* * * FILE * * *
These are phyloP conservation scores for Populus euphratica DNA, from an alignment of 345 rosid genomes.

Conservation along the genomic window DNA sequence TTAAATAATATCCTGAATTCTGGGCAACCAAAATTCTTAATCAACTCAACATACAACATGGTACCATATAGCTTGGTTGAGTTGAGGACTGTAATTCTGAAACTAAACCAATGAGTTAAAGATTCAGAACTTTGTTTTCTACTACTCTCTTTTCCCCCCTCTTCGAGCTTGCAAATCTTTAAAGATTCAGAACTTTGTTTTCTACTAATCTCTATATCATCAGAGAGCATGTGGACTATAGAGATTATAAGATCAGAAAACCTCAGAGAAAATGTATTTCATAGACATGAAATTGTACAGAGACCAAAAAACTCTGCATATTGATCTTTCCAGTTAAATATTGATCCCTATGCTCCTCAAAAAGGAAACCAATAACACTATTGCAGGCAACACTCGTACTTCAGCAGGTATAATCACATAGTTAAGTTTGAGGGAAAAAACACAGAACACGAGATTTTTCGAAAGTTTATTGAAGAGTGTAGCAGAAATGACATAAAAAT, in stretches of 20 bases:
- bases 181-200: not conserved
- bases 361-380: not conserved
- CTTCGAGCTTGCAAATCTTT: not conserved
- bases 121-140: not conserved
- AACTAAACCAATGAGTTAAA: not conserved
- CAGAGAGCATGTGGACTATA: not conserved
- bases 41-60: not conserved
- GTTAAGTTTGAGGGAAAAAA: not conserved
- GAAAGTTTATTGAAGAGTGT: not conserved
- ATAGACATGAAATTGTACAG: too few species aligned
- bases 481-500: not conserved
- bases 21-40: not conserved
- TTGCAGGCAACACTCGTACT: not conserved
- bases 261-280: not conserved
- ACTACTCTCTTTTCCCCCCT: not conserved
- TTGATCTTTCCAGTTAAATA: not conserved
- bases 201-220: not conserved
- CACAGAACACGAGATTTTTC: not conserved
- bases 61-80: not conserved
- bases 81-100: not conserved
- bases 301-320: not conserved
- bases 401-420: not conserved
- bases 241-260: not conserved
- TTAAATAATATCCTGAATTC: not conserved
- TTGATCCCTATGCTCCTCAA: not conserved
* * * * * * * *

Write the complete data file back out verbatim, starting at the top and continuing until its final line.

These are phyloP conservation scores for Populus euphratica DNA, from an alignment of 345 rosid genomes.

Conservation along the genomic window DNA sequence TTAAATAATATCCTGAATTCTGGGCAACCAAAATTCTTAATCAACTCAACATACAACATGGTACCATATAGCTTGGTTGAGTTGAGGACTGTAATTCTGAAACTAAACCAATGAGTTAAAGATTCAGAACTTTGTTTTCTACTACTCTCTTTTCCCCCCTCTTCGAGCTTGCAAATCTTTAAAGATTCAGAACTTTGTTTTCTACTAATCTCTATATCATCAGAGAGCATGTGGACTATAGAGATTATAAGATCAGAAAACCTCAGAGAAAATGTATTTCATAGACATGAAATTGTACAGAGACCAAAAAACTCTGCATATTGATCTTTCCAGTTAAATATTGATCCCTATGCTCCTCAAAAAGGAAACCAATAACACTATTGCAGGCAACACTCGTACTTCAGCAGGTATAATCACATAGTTAAGTTTGAGGGAAAAAACACAGAACACGAGATTTTTCGAAAGTTTATTGAAGAGTGTAGCAGAAATGACATAAAAAT, in stretches of 20 bases:
- bases 181-200: not conserved
- bases 361-380: not conserved
- CTTCGAGCTTGCAAATCTTT: not conserved
- bases 121-140: not conserved
- AACTAAACCAATGAGTTAAA: not conserved
- CAGAGAGCATGTGGACTATA: not conserved
- bases 41-60: not conserved
- GTTAAGTTTGAGGGAAAAAA: not conserved
- GAAAGTTTATTGAAGAGTGT: not conserved
- ATAGACATGAAATTGTACAG: too few species aligned
- bases 481-500: not conserved
- bases 21-40: not conserved
- TTGCAGGCAACACTCGTACT: not conserved
- bases 261-280: not conserved
- ACTACTCTCTTTTCCCCCCT: not conserved
- TTGATCTTTCCAGTTAAATA: not conserved
- bases 201-220: not conserved
- CACAGAACACGAGATTTTTC: not conserved
- bases 61-80: not conserved
- bases 81-100: not conserved
- bases 301-320: not conserved
- bases 401-420: not conserved
- bases 241-260: not conserved
- TTAAATAATATCCTGAATTC: not conserved
- TTGATCCCTATGCTCCTCAA: not conserved